This sanity board will likely last a few days and consist of questioning from the experts and a long multiple-choice test used to determine whether Bales is answering truthfully. “I think it’s a fair system,” said Carpenter. “I think the doctors are good doctors.”

But Carpenter shares the concerns raised by Bales’ defense team that the hearing should be videotaped and a defense attorney should be allowed in.

Bales’ statements at this hearing will not be able to be used against him during his court martial and the findings will only become available if his defense team chooses to raise a mental health defense.

The defense team says Bales’ suffered from PTSD and a traumatic brain injury during his multiple tours overseas. He was on his fourth deployment when the military says he slipped out of his base and killed 16 Afghan civilians. It also claims he had been drinking and taking steroids.

The Army is seeking the death penalty in the case. The trial is currently set to begin in September.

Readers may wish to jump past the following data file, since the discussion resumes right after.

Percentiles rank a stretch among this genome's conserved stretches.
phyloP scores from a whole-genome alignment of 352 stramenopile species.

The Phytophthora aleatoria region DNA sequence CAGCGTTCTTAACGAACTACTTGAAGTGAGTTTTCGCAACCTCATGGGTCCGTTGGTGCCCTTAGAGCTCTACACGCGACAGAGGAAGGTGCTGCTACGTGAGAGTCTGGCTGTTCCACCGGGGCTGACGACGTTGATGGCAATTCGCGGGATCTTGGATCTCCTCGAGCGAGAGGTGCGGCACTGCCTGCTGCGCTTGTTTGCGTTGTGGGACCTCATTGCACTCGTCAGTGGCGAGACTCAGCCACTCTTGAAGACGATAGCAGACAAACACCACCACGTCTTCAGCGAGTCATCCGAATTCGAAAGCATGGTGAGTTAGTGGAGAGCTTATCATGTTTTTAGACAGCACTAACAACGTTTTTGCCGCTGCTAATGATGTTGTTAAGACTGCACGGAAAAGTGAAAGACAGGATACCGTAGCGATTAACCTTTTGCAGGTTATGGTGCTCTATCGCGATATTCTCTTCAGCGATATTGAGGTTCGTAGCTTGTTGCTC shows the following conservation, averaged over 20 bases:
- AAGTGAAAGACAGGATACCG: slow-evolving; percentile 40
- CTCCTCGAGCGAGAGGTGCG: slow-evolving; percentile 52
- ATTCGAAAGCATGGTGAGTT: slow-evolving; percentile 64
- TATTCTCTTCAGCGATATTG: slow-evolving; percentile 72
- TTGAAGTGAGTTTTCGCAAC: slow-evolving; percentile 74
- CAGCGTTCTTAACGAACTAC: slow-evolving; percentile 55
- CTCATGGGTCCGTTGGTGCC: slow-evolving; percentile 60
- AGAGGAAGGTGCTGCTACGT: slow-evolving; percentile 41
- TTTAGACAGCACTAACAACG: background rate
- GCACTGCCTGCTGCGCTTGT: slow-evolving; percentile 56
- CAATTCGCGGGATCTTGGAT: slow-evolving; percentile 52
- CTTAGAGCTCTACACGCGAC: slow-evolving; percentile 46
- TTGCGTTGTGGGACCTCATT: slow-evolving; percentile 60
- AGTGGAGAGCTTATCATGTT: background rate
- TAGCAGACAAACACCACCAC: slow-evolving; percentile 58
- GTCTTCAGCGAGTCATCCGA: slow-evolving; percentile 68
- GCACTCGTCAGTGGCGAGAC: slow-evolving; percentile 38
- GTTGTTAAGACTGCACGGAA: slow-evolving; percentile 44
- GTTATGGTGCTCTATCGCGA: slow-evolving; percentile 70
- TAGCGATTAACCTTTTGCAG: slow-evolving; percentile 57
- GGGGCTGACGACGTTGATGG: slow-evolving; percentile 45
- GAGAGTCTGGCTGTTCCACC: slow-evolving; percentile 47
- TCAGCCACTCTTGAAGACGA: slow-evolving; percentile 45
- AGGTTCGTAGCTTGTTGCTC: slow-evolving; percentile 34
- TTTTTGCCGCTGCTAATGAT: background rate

Local News

unemployment benefits...
Nicole Jennings

People quitting over vax mandate may qualify for unemployment benefits

Do people quitting their jobs over the vaccine mandate qualify for unemployment benefits? That all depends on a certain set of circumstances.
21 hours ago
covid memorial...
MyNorthwest Staff

King County councilmember proposes memorial for lives lost to COVID

King County Councilmember Reagan Dunn is proposing the creation of a public art memorial to honor those who lost their lives to COVID-19. 
21 hours ago
Kathryn Altena

Washington to participate in Great ShakeOut earthquake drill for 10th year

At 10:21 a.m. on Oct. 21 will be the annual Great ShakeOut earthquake and tsunami drill in Washington. Practice how you would drop, cover, and hold on.
21 hours ago
King County Metro...
Nick Bowman

King County reports 97% compliance with worker vaccine mandate

King County reported Tuesday that 97% of its employees have submitted paperwork in compliance with its vaccine mandate; 92% are fully vaccinated. 
21 hours ago
MyNorthwest Staff